What makes a virus dangerous? MCW researcher to investigate

June 5, 2014

The Medical College of Wisconsin (MCW) has received a five-year, $2.2 million grant from the National Institutes of Health’s National Institute of Allergy and Infectious Disease to study the ways in which specific viruses become infectious. The research will examine the picornaviruses, a family of medically important viruses, members of which cause diseases ranging from the common cold to viral paralysis and encephalitis in humans, to an economically devastating disease that affects livestock.

William Jackson, Ph.D., assistant professor of microbiology and molecular genetics at MCW, is the principal investigator for the grant.

The Jackson Lab studies poliovirus, a model virus for the family, and rhinovirus, the common cold virus. Through collaboration with research groups around the world, their studies have been extended to a wide variety of viruses with severe medical and economic impact.

Recently the lab discovered that an acidic environment in human cells is required for these viruses to change from a non-infectious particle to an infectious virus. The new award will allow the research team to study identify potential therapies targeting acidic compartments in infected cells. Those therapies would reduce the production of infectious viruses, thereby limiting their spread and the resulting illness.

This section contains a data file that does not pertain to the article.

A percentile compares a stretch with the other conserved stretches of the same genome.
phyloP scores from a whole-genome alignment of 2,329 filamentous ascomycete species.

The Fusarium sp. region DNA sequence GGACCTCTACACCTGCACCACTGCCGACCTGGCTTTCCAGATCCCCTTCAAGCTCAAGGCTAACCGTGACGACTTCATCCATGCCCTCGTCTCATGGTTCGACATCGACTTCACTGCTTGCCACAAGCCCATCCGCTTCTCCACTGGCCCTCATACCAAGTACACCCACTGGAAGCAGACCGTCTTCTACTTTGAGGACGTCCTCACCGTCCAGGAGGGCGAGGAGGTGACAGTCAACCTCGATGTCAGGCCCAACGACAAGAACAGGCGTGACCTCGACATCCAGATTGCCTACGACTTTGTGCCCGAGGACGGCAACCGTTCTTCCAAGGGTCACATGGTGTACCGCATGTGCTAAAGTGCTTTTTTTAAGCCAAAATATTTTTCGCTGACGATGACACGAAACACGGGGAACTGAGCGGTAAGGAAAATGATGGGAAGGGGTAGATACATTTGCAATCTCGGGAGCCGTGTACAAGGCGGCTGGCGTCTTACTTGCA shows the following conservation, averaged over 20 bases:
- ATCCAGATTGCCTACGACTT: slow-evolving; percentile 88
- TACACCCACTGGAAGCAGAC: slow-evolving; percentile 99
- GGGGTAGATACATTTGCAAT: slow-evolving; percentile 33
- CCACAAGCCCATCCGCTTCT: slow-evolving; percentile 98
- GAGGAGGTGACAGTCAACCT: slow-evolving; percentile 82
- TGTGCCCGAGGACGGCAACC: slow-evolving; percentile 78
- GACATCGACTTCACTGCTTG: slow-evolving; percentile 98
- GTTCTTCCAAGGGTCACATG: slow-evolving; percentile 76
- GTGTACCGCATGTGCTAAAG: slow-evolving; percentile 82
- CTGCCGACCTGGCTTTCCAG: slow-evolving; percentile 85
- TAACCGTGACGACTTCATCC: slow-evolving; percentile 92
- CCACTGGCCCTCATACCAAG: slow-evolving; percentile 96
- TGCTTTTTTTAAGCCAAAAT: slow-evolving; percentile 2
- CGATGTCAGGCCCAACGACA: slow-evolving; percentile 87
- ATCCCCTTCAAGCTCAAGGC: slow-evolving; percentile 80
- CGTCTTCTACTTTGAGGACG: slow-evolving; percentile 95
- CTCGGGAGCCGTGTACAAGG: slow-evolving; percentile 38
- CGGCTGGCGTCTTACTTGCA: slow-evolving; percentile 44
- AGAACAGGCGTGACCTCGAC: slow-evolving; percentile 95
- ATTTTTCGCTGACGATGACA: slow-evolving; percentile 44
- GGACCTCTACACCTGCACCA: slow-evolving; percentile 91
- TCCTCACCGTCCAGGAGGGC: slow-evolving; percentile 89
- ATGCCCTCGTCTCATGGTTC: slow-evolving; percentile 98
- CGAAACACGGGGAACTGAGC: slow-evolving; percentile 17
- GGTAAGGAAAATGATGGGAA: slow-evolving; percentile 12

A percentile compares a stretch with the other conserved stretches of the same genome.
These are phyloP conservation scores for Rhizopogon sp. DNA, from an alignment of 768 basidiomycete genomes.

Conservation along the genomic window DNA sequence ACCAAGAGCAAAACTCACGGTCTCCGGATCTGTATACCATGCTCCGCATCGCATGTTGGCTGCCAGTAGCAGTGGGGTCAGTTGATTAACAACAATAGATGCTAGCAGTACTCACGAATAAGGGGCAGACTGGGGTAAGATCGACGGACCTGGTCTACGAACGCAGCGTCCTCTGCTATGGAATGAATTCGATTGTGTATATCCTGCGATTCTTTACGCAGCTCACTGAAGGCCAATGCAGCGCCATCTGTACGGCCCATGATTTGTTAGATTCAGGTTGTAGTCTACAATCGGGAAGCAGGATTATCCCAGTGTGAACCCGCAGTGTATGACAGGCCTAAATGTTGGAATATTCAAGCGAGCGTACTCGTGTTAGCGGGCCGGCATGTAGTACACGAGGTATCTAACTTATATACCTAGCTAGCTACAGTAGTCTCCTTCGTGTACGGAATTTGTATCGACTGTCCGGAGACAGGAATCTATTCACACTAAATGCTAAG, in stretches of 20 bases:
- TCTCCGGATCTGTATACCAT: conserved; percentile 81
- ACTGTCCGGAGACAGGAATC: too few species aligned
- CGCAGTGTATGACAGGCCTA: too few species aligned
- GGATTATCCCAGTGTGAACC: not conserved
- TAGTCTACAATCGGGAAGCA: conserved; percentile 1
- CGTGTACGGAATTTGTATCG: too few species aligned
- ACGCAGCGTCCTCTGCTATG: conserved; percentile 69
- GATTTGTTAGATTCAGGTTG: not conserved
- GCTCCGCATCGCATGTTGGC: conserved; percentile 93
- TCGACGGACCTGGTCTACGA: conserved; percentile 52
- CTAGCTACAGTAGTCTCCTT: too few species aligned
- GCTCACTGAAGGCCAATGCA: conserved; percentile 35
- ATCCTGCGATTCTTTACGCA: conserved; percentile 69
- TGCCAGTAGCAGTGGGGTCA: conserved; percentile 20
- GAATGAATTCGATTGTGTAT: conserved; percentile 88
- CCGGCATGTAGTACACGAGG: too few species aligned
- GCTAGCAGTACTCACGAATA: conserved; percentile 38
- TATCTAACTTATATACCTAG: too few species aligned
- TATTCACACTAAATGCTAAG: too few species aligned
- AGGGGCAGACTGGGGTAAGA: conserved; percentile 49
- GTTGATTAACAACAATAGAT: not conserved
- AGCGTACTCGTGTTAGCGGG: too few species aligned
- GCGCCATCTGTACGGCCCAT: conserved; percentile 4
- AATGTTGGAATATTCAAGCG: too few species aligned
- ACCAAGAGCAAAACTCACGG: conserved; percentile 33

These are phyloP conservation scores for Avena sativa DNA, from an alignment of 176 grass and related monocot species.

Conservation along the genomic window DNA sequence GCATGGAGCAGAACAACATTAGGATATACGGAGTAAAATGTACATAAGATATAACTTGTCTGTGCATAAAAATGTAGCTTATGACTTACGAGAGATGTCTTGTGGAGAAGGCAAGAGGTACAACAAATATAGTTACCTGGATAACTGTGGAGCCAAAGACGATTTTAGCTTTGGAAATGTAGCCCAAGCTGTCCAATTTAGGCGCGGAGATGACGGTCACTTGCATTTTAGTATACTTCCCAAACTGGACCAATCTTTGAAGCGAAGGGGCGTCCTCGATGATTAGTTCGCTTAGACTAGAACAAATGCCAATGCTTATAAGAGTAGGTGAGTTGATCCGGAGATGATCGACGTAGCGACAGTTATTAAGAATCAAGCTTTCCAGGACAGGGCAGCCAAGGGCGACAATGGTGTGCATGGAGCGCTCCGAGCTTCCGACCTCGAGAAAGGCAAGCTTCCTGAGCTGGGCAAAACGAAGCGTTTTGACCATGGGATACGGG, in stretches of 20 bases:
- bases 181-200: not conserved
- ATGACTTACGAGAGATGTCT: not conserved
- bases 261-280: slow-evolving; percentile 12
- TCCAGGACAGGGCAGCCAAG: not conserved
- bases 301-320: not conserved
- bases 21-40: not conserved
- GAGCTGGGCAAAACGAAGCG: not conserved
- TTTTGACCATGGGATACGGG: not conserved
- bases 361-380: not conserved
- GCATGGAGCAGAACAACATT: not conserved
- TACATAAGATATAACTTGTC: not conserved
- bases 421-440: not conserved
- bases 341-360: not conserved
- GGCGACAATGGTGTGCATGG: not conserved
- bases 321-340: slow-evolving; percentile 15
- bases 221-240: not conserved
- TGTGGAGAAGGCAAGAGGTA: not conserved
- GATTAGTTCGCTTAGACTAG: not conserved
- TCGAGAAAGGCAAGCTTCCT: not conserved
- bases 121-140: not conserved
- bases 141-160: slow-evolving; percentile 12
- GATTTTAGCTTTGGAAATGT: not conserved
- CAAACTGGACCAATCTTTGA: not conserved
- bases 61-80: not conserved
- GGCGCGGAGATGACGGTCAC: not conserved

This project is supported by NIH grant R01AI104928.

Community Watch

View All Posts Got a tip? Welcome rss

Best Summer Ever

 

We've made it easy for you to get out and go this summer. From hitting the trails for a bike ride or walk, to where to find beer gardens in the area, to the best places to swim in Waukesha County to the best summer drinks and summer reads, check out our 2016 summer guide.

Advertisement

Advertisement

CONNECT    

Advertisement